China prompts rare earth consumers to look elsewhere

BEIJING, Oct 22 (BestGrowthStock) – Japan and South Korea moved to
reduce their dependence on China’s rare earth metals on Friday
amid fears export reductions by Beijing could be the trigger
for a broader trade conflict as nations joust over currencies.

Reports this week that China halted shipments of rare
earths to Japan during a sea territory dispute raised fears
that Beijing could use its global dominance of supplies as a
political lever.

China denied reports it planned to slash export quotas, but
with more than 90 percent of the global production of rare
earths coming from China, the reports triggered alarm.
[ID:nTOE69J03D]

Japan, the biggest consumer of rare earth metals — used in
products ranging from cellphones to solar panels — is set to
agree on a plan with Vietnam later this month to expoloit
minerals there, the Nikkei business daily said on Friday.

Bloomberg, meanwhile, said South Korea was seeking
cooperation with Japan and the United States to jointly develop
alternative sources.
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Graphic on rare earth metals: http://r.reuters.com/bam39p

Graphic on production and use: http://r.reuters.com/nax47p

Insider tv reports: http://r.reuters.com/gyk39p
http://r.reuters.com/juz58p

Factbox on rare earth elements: [ID:nN09251080]

Analysis of impact of shortages: [ID:nSGE69J0BC]
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Japanese trading houses Toyota Tsusho Corp (8015.T: ) and
Sojitz Corp (2768.T: ) are already preparing for rare earth
development in Vietnam, while Sumiotomo Corp (8053.T: ), another
trading firm, aims to start rare earth shipment to Japan from
Vietnam as early as 2013, the Nikkei said.

The agreement will be reached when Japanese Prime Minister
Naoto Kan and his Vietnamese counterpart, Nguyen Tan Dung, meet
in Hanoi on Oct. 31, the newspaper said.

Responding to the report, Sumitomo and Sojitz said plans
were still in early stages.

HIGHER DEMAND

Bloomberg quoted Kim Sang Woo, a deputy director at the
Minerals Resources Division of South Korea’s Knowledge Economy
Ministry, as saying he expected China would maintain export
caps and increase stockpiles to meet higher demand.

Sun Zhenyu, ambassador to the World Trade Organization,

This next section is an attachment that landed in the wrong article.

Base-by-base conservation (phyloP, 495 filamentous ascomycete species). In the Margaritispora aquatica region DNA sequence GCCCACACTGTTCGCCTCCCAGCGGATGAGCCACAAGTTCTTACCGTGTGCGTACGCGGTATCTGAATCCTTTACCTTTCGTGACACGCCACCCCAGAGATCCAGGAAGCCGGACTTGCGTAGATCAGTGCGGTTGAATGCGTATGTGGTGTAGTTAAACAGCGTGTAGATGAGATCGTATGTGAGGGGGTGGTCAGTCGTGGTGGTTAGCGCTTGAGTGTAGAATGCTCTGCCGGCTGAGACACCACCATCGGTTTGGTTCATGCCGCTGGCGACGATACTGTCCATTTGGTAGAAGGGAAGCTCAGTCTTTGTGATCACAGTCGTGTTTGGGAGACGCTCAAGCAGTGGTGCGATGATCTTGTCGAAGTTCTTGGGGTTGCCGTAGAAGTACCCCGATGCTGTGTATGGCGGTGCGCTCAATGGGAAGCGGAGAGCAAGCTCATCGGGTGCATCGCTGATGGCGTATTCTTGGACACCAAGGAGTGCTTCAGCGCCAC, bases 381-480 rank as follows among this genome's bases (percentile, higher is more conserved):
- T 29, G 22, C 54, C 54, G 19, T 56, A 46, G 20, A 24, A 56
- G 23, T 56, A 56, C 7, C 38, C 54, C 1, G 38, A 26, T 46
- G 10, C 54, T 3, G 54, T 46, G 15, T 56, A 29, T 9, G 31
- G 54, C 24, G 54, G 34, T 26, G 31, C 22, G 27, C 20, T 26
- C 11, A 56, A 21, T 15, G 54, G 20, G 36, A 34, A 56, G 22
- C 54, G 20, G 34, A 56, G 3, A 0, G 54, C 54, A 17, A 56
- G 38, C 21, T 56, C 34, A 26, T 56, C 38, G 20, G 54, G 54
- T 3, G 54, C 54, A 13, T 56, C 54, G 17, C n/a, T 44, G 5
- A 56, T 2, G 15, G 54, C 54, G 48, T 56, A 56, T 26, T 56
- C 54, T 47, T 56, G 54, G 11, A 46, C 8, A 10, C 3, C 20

told Reuters Insider that China’s own stocks of the rare
metals, for which it is the dominant supplier, were falling
fast and that Beijing had to conserve them. [ID:nLDE69K2AU]

“I think there will be probably not a very quick change in
the export quota mechanism of rare earths,” Sun said in an
interview on the trade implications of the five-year-plan,
unveiled this month.

China’s media has accused Western countries of making
unreasonable and hypocritical demands over the cheap supply of
rare earths.

“Rare earths are a commodity. Each country has the right to
decide how much it exports or imports. This is normal economic
behaviour,” the People’s Daily said.

“China has the absolute right to decide for itself how much
rare earths it can export and produce.”

But any cut in Chinese exports could rattle firms that use
the metals to make parts for vehicles, computers and cell
phones, missiles and new energy technology.

A slowdown in shipments may reflect a sharp drop in export
quotas, which has left over-committed traders scrambling to
cover orders placed in the first half of the year, analysts
say.

The rare earth concerns come as chances of global agreement
to tackle global economic imbalances and fend off the prospect
of damaging currency devaluations looked set to evade finance
officials at the G20 meeting in South Korea.

G20 finance officials started their formal meetings on
Friday with nations from the developing world and Japan
dismissing U.S. proposals to set limits on current account
balances in an effort to defuse tensions over currencies that
economists fear could trigger trade wars.

Experts say Vietnam is one of the main channels for
smuggling rare earths and other minerals out of China, a
practice that has grown as China’s more limited quotas reduce
legal channels for export.

About 20,000 tonnes of rare earths were smuggled out of
China in 2009, according to a note from by Eurasia Group
analyst Damien Ma, supplementing legal exports through that
year’s quotas of about 50,000 tonnes.
(Reporting by Ben Blanchard; Writing by David Fox; Editing by
Nick Macfie; [email protected]; +65 6870 3815)
(If you have a query or comment on this story, send an email
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China prompts rare earth consumers to look elsewhere